A READER has written to us in support of objections to plans for a 30-home development submitted to Richmondshire District Council which she believes would be a blot on the picturesque landscape.

Richmond, the gateway to the Dales, is a jewel in Yorkshire’s crown. Frequently voted amongst the best places to live in the country, and one of the prettiest towns, those who live here are in no doubt how privileged they are.

Tourists and day-trippers, on whom the town relies, are in awe of its Georgian architecture and the natural beauty of its landscapes. Though, as everywhere, it is not beyond being devastated by new housing developments.

In fact, it is particularly vulnerable. Many people would like to move here from the South of England and right across the country. Housing demand could never be satiated in this town. But it is a small town with a small infrastructure and it has to both recognise its limits and its greatest assets.

Westfields, the lane adjacent to the town’s medieval pasture, is a quintessential English lane.

Unchanged in almost a century - with an avenue of ancient trees and hedgerows, verges of wild flowers, of elderberries and honeysuckle, of stone walls - it hosts our pollinators and amphibians, field mice, bats and barn owls, in its own delicate ecosystem.

It is where Richmond town ends and undulates seamlessly into the Yorkshire Dales.

This is where developers wish to site a new and intrusive modern housing estate. What's more, it lies outside of the town's current building limits, so if it falls, so will other green spaces surrounding the town.

Westfields is walked by people from across the town as they come to find peace and enjoyment, and solace, in the timelessness of this special English lane.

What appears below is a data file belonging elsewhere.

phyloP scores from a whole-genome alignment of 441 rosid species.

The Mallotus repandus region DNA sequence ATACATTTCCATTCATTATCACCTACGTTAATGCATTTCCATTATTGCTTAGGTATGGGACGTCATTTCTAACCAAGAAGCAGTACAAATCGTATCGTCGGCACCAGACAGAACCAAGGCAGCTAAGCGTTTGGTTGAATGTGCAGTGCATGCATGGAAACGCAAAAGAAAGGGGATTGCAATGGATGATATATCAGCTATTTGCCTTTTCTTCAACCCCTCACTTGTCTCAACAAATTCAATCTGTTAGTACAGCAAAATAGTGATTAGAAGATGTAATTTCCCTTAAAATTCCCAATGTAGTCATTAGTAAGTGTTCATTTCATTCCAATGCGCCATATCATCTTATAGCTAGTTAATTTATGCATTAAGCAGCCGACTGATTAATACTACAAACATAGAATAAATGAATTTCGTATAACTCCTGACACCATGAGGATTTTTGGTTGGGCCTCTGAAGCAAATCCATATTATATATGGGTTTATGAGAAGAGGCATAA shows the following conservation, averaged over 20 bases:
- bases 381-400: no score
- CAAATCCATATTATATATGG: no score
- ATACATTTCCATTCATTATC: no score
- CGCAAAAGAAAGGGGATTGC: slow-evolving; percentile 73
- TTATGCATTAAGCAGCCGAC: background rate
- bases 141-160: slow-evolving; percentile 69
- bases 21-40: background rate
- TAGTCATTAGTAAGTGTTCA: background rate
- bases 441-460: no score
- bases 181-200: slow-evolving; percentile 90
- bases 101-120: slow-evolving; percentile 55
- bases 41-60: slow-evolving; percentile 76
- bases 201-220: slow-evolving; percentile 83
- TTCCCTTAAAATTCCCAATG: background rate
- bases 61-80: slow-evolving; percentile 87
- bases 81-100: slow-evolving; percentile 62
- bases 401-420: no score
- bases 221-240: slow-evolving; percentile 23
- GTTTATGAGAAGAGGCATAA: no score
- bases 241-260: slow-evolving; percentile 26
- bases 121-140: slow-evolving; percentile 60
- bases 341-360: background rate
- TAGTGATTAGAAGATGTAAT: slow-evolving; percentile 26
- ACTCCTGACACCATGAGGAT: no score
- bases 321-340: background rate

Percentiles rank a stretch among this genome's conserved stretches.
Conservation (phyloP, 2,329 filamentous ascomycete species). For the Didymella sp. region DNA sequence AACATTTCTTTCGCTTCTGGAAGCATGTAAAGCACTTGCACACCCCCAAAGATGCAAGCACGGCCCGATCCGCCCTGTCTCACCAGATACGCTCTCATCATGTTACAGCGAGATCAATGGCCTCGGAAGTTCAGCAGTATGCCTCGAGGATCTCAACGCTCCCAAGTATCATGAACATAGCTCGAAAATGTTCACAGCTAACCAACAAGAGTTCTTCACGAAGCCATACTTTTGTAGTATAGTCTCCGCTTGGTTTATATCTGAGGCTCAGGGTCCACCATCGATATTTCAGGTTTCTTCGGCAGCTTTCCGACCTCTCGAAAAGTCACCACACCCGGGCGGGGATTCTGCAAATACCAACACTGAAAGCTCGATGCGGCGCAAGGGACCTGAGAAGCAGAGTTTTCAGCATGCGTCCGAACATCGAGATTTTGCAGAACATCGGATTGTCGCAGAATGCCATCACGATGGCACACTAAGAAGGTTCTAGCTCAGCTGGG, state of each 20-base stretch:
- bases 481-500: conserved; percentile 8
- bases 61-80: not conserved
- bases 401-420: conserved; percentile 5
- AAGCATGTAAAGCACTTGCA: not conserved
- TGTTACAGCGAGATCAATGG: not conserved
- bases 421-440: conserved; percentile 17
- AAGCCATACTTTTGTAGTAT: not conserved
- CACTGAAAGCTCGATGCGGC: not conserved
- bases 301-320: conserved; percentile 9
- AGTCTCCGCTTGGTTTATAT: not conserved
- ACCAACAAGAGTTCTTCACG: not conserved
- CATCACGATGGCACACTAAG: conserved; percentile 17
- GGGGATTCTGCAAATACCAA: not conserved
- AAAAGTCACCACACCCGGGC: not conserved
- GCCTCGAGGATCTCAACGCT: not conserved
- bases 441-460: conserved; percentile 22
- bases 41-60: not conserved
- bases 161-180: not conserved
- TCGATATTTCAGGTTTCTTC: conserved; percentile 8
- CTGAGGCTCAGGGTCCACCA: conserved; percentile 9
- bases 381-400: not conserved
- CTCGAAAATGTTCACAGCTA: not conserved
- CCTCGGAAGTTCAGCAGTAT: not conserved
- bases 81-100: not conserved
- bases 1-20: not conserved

Our visitors on the Coast-to- Coast are intoxicated by the views, by the charm of this entry into our town. It has been filmed and photographed many times over, enhancing Richmond as a tourist destination.

In the evening, people come to sit and watch the sun setting over Swaledale with bats swooping overhead and the owls hooting. It is a timeless paradise.

Directly opposite where people sit, and where walkers begin to make their descent into Richmond, will be the massive water tank of the proposed new development.

Instead of darkening skies as the sun sets, the sky will be illuminated by streetlighting. It will be visible from the top of the castle, from Round Howe, from the entirety of the Swale Valley and beyond.

The scale and density of the proposed development is breath-taking in its disregard for the environment in which it would be situated and in its disregard for the people whose own lives would be so much less without it.

While we all accept that the country needs more houses, the solution should be to create new towns and villages with proper planning and infrastructure.

The solution isn’t to choke the life out of existing ones, encircling them with ever more development. I believe that as the Norman Castle and the Georgian architecture are preserved, so should this special place be preserved, spared from development, that future generations might enjoy it as we enjoy it today.

Isobel Davies, Richmond